Discussion in 'Handguns: Revolvers' started by smartshot, Oct 12, 2010.
And Keith's own description of the event isn't pretty, and is worth a read: He missed on the first shot, hit him at 600 yard with the 2nd, but the bullet hit the deer in the jaw and exited the nose. Keith's 3rd shot knocked the animal off a ridge, out of sight, but very much alive. After 2 more shots from the client's rifle, the animal was still alive, "walking along all humped up very slowly", and it took a final (by my counting) 7th shot (again, by my counting, 6 of which hit the animal) to finally drop the animal.
In the end, I wouldn't consider this episode as evidence for this kind of effective range.
Could I do it? No.
Could Elmer Keith, yes.
While I never had the pleasure to meet the man, nothing that I have never read would lead me to believe that he would not be forthright about it.
I think if Elmer said he did it, he did it.
I don't doubt it a bit.
Consider the man lived his life in prime game country with a six-gun on his hip every waking day.
He had more opportunity to practice long range shots on jack rabbits, hawks, rocks, etc in a year then most any of us will live to see in a lifetime. And it has been my experience that the more long range hand-gunning you do, the "Luckier" you get!
There was a time when I was a teenager on a farm that I was burning several hundred rounds a month out of a Ruger Flat-Top.
A lot of them were at an old Model A Ford truck cab in a ditch about 400 yards from the cow barn. I'm here to tell you the door on that truck cab had so many holes through it it looked like Swiss cheese.
I can also tell you that a coyote would have been in great danger had he ventured by that old truck cab, because I already knew the exact hold-over to hit him.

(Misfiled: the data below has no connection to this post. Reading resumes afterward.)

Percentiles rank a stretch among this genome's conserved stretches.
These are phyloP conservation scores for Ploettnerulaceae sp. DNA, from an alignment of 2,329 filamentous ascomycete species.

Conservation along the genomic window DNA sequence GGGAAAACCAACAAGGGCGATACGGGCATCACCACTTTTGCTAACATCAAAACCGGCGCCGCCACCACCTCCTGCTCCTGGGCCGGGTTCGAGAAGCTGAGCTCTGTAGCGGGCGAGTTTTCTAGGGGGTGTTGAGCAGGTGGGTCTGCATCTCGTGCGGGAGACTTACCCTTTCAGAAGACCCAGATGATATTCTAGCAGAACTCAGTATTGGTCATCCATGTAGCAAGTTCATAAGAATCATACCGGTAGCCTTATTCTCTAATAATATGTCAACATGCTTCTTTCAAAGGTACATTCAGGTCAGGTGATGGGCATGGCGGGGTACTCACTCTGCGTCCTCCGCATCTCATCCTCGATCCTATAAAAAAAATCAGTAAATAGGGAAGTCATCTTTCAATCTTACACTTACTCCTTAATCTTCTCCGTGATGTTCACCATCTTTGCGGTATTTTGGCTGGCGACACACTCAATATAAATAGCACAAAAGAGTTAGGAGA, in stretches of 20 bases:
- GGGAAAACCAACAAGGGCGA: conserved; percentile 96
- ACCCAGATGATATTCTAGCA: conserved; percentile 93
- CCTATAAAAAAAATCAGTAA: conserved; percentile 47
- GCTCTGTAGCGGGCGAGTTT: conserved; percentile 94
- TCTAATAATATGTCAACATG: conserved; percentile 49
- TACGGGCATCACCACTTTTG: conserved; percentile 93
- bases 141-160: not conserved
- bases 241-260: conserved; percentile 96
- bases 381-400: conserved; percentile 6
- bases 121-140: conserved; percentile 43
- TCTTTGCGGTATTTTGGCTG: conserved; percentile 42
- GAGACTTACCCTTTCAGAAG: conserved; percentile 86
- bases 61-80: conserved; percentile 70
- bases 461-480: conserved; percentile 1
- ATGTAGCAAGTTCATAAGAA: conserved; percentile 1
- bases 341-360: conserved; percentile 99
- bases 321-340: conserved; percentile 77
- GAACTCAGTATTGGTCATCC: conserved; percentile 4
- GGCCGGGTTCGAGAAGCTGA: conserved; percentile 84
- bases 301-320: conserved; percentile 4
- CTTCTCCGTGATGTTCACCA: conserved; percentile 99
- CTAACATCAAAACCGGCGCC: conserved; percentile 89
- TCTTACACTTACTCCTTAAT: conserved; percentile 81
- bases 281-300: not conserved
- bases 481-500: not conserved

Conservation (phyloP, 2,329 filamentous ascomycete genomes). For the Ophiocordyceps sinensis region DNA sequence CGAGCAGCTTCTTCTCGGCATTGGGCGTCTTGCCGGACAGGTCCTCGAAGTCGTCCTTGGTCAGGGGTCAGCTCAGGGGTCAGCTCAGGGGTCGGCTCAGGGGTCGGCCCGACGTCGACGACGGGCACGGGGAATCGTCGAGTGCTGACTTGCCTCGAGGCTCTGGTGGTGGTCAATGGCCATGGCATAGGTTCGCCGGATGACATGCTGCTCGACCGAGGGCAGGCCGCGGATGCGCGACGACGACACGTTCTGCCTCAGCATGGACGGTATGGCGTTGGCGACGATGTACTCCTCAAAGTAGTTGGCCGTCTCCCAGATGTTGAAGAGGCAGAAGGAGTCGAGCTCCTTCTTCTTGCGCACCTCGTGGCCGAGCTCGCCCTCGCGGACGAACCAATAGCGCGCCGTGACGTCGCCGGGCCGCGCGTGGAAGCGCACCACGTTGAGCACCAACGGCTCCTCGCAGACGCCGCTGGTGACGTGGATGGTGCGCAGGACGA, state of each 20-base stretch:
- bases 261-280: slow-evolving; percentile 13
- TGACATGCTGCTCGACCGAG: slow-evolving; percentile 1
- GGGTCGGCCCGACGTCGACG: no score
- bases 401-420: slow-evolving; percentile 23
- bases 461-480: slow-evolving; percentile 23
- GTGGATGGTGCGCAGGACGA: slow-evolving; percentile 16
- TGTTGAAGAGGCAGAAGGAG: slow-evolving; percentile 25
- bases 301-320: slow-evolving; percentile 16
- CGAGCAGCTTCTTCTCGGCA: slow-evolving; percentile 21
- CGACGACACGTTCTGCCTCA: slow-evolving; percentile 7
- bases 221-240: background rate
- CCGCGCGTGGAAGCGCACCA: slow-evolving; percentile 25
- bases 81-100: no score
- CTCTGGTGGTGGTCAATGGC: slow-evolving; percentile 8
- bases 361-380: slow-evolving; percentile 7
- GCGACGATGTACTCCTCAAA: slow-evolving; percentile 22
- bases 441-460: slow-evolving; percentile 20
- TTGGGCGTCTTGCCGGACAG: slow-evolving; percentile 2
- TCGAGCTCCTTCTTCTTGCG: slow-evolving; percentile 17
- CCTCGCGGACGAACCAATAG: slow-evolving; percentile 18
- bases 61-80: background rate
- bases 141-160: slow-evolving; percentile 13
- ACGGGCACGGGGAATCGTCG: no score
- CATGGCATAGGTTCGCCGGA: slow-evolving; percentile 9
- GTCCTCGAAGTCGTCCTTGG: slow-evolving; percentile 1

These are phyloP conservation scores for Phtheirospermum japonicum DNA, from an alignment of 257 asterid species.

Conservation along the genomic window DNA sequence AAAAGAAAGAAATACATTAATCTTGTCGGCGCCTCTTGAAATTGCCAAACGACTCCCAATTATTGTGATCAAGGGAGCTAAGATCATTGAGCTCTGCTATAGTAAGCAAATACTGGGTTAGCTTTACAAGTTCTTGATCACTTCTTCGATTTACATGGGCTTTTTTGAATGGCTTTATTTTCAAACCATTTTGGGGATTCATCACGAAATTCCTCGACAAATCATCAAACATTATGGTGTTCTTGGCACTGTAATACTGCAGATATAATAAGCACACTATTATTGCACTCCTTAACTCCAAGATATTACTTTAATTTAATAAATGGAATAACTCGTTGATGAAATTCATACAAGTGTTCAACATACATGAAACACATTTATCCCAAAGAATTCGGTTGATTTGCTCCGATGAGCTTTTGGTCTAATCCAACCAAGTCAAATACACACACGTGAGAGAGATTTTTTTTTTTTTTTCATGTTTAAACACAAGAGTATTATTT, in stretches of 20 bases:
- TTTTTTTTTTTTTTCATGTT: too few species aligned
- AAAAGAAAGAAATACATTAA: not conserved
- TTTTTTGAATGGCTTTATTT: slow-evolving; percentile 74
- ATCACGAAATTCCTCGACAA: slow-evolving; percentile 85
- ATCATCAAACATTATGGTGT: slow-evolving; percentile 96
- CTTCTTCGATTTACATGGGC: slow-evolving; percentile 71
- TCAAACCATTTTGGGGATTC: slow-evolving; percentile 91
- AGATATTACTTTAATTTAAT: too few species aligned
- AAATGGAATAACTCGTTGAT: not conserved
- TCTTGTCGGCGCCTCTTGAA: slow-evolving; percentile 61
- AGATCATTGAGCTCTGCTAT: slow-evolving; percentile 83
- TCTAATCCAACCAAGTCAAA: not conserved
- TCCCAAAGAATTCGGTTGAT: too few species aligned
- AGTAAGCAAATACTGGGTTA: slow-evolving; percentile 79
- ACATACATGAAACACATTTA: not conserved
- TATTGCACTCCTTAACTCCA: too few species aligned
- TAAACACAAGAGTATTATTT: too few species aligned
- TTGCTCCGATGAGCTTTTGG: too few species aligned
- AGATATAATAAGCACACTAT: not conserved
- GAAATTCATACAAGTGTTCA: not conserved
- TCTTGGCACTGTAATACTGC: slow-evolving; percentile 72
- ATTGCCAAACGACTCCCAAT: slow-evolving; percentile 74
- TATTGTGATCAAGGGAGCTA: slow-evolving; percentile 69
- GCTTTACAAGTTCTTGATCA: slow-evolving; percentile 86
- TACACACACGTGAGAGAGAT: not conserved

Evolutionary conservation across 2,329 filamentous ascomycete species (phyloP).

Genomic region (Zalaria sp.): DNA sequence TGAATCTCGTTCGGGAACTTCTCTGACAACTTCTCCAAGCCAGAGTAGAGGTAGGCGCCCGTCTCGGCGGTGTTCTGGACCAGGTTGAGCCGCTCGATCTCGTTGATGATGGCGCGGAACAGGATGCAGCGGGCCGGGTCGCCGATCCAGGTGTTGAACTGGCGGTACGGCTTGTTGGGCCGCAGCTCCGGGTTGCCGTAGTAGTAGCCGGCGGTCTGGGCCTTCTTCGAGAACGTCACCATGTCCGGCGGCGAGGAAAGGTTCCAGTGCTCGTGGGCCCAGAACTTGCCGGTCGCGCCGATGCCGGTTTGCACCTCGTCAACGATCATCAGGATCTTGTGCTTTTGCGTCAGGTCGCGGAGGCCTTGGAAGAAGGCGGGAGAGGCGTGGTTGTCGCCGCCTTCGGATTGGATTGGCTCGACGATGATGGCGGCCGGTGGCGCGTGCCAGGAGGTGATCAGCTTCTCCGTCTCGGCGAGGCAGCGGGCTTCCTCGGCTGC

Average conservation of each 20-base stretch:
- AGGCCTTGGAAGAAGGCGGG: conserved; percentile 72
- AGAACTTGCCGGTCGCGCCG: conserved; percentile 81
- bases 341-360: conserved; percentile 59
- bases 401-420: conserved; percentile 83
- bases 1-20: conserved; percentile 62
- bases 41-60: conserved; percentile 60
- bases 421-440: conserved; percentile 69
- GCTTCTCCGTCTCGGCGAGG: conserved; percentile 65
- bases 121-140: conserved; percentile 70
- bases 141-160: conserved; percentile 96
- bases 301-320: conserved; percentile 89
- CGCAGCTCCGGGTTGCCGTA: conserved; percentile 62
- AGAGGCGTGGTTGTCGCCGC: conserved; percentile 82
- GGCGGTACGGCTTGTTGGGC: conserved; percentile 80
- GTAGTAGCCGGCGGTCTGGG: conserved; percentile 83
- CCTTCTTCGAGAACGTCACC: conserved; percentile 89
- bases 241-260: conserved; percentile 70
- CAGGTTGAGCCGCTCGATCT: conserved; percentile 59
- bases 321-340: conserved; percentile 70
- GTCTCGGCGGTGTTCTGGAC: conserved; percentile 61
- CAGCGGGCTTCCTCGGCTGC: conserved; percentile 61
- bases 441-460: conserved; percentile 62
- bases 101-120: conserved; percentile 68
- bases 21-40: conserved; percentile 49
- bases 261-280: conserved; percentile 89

Also, like Husker Fan said, if it is 600 yards distance, but the animal is waaaay below you elevation wise, you don't really have 600 yards worth of hold over. The only distance that matters when accounting for elevation adjustment is the HORIZONTAL distance only. Vertical distance has no effect on the trajectory. People shooting bows from a deer stand are always keeping this in mind.
I've always wondered why he didn't use the client's rifle to kill the animal. I know that zero varies from person to person, maybe that was why? Anyone have an answer?
I don't doubt Elmer's account either. And I believe it's likely if anyone could hit something with an iron-sighted revolver at 600 yards, it would've been Keith.
The thing is, the short internet versions I keep reading seem to be sanitized versions of Keith's own: By his own account, Keith didn't kill the mule deer; the guy who originally wounded the deer eventually did. Though trying to put down a suffering animal, his 2 long hits succeeded in wounding the animal more. I'm not trying to take anything away from Keith's marksmanship or capability as a hunter (it was a less-than-ideal solution - but likely the best one - to a crummy problem, and he did what needed to be done, and was likely the best man for the job). Instead, my take is simply that since even an Elmer Keith couldn't pull off the shot that would've been the ideal solution, maybe Keith's famous shot ought not be used to define the effective range of a .44mag revolver.